4/17/2008

Celtic Ireland

I don't know if any of you have had the misfortune of watching the totally abysmal BBC production, Blueprint.


In the programme they suggest that we are not really a Celtic country as the Irish never referred to themselves as Celtic.

Mon dieu!

The word "Celt" comes from the Greeks, who called the tribes to their north the "Keltoi", but there is no evidence that the Celts ever referred to themselves by that name. The Irish preferred the word Gael and it relates to the original Gaul in France.

I mean according to BBC if it walks like a duck, talks like a duck and looks like a duck it must be a rabbit.

The medieval "Book of Invasions" talks about Milesians and Fír Bolg arriving in Ireland. These have been identified with displaced Celts from Spain and Belgium. We also have DNA evidence which shows extreme similarities between Irish, Scottish, Welsh, Cornish and Breton people.

Then again, what's science to the BBC when there are Irish people to annoy?

In the 4th century AD the Roman Avienus called Ireland "Insula Sacra" or Holy Island and its inhabitants "gens hiernorum", a Latinisation of the Greek word for Ireland, Ierne.

This is a modification of the word Ériu, which was an original Celtic word for Ireland and a root of the later Irish word Eire.

You see linguistics offer a much more stable and correct form of tracing history.

In the 2nd century Ptolemy drew up a map of Ireland, published in Geographia, and in it he listed the Irish tribes.

The Ulaid tribe was found in my own part of the country and Usdia in the south. The Monaig tribe was on the East coast and this tribe were also found in Gaul.

No matter how insecure some people are at their lack of identity that does not give them the right to deny others theirs.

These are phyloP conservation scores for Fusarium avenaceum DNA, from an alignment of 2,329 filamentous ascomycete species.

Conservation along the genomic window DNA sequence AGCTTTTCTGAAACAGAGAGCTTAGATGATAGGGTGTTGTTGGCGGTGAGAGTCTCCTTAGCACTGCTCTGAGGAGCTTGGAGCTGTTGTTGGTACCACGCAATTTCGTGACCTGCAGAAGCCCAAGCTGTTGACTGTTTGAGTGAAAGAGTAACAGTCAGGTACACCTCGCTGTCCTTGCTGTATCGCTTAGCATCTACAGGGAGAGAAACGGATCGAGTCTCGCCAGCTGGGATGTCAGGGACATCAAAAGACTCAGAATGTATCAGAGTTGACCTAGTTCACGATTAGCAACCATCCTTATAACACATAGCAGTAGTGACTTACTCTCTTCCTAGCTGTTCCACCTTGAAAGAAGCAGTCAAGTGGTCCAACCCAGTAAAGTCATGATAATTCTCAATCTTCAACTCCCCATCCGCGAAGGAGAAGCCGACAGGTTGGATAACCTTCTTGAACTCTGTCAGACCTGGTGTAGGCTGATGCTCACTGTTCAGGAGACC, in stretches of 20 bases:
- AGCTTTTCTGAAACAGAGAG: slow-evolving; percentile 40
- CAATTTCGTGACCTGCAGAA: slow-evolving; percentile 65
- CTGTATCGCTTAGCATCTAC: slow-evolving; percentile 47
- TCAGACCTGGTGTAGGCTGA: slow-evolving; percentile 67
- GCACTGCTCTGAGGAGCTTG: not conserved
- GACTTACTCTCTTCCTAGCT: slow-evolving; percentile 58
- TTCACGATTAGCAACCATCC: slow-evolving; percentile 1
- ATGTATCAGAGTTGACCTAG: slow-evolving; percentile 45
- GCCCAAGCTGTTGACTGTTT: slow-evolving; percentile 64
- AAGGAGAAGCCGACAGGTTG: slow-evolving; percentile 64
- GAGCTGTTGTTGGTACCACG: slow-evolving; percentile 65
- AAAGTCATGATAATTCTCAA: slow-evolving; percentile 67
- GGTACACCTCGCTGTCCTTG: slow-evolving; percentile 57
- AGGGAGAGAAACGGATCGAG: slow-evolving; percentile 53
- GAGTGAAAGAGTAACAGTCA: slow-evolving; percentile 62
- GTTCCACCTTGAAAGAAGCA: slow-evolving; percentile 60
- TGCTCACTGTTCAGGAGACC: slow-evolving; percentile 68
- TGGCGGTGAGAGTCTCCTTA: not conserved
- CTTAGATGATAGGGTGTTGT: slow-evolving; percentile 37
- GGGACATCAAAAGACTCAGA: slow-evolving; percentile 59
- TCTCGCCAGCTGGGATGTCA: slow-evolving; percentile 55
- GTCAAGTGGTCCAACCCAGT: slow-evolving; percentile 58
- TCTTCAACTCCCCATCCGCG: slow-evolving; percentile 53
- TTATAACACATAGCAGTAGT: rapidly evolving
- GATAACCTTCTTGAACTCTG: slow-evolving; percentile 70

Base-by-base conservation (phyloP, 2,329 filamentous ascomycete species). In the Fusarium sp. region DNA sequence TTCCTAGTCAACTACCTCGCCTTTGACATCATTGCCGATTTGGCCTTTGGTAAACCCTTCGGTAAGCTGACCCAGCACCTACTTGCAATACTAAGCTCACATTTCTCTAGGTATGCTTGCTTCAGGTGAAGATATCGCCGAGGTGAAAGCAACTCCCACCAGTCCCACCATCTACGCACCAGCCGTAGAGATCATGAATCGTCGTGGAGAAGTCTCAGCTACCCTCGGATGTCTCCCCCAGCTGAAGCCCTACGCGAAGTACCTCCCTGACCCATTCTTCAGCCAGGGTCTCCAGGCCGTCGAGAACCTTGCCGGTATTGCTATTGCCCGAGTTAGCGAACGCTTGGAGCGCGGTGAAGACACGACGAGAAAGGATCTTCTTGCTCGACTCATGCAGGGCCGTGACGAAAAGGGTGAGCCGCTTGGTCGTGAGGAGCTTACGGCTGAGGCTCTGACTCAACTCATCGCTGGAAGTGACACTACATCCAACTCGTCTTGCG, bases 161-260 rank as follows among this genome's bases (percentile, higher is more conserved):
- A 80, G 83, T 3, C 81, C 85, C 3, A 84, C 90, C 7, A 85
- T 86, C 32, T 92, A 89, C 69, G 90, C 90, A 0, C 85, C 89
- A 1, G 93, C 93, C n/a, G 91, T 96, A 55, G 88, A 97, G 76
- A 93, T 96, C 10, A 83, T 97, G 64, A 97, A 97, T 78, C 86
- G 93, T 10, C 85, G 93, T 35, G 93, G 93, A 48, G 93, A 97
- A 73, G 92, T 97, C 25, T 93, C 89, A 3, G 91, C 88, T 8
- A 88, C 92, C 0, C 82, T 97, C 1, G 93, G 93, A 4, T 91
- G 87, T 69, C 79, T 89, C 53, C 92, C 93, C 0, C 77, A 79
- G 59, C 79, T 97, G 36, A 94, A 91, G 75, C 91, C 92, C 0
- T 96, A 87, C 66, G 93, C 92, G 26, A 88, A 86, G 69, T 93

Ireland has a long history of Celtic/Gaelic influence

1. Celtic Laws

Brehon Law was the law of the Celts and lasted for many hundreds of years. It was mostly oral and was first brought together under St Patrick in "Senchas Már". At that time laws which contradicted church law were replaced. It was a civil law as any notion of a state sponsored criminal system was foreign in Ireland. It's here that we find Hunger Strike used as a tool to bring shame on the person who owed a debt or a wrong which needed corrected.

The Synod of Birr enacted “Cáin Adomnáin”-the law of the innocents-in 697. It was enacted to guarantee the safety and immunity of various types of non-combatant in warfare.

Irish society under the Brehon Laws was male-dominated but women had greater freedom, independence and rights to property than in other European societies of the time.

Brehon law shunned capital punishment and was unique; fines were the order of the day

2. Celtic Language

Irish is the 3rd oldest written language in Europe, behind Greek and Latin. This is the one area which there is irrefutable evidence of a Celtic Ireland.

When you look at Scots Gaelic today it must be remembered that it is merely a variation of Irish and this relates to the way in which Scotland was established.

Dál Riata was a Gaelic kingdom in the glens of Antrim, the people of Dál Riata were referred to as Scotti (Latin for those who resided in Ireland).Their most successful colony was that of the Dál Riata in western Scotland .In the ninth century they took control of Pictland, to the east, and founded the united kingdom of Scotland.

3. Celtic Church

The difference between the Celtic Church and the Roman Church came to a head at the Synod of Whitby in 664.

In relation to Private confessional many Catholics may be unaware of the fact that it was the Celtic Church in Ireland which first introduced this. At that time the Roman Church favoured public confessionals with sackcloth and ashes but the Celtic Church shunned this.

I’m sure that Blueprint may convince some flath-eathers that Ireland is a not a Celtic/Gaelic country, the rest of us will laugh at the length that revisionists will go to in order to insult.

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